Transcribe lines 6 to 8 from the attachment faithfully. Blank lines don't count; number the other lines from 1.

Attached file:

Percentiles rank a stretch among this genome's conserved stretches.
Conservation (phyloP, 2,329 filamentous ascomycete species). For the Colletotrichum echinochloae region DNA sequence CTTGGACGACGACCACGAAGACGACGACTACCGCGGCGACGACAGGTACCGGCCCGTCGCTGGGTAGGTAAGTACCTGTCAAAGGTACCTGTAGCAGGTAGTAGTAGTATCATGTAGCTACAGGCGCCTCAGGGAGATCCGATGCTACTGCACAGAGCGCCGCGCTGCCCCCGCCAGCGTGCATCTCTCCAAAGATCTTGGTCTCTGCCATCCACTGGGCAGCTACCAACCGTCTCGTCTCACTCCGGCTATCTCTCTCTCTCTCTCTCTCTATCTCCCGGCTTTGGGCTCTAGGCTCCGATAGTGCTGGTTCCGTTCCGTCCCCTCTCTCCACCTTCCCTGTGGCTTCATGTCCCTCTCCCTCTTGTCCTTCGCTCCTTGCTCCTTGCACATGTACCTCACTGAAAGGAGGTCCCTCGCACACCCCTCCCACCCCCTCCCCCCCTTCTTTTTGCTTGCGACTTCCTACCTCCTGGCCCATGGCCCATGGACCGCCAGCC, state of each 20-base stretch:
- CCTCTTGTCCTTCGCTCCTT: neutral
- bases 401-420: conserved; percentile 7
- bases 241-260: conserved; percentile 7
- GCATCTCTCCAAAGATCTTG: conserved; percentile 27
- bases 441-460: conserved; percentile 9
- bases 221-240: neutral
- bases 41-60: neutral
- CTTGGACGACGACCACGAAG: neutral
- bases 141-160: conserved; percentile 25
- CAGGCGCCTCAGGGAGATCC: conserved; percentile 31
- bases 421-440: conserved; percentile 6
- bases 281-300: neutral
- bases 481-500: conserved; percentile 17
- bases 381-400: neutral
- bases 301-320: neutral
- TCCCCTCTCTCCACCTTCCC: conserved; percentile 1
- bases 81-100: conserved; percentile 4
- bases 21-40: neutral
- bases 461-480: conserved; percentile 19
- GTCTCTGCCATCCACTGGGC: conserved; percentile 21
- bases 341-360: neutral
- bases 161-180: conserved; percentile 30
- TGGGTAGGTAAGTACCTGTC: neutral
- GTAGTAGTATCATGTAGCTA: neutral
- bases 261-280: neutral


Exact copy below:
- GCATCTCTCCAAAGATCTTG: conserved; percentile 27
- bases 441-460: conserved; percentile 9
- bases 221-240: neutral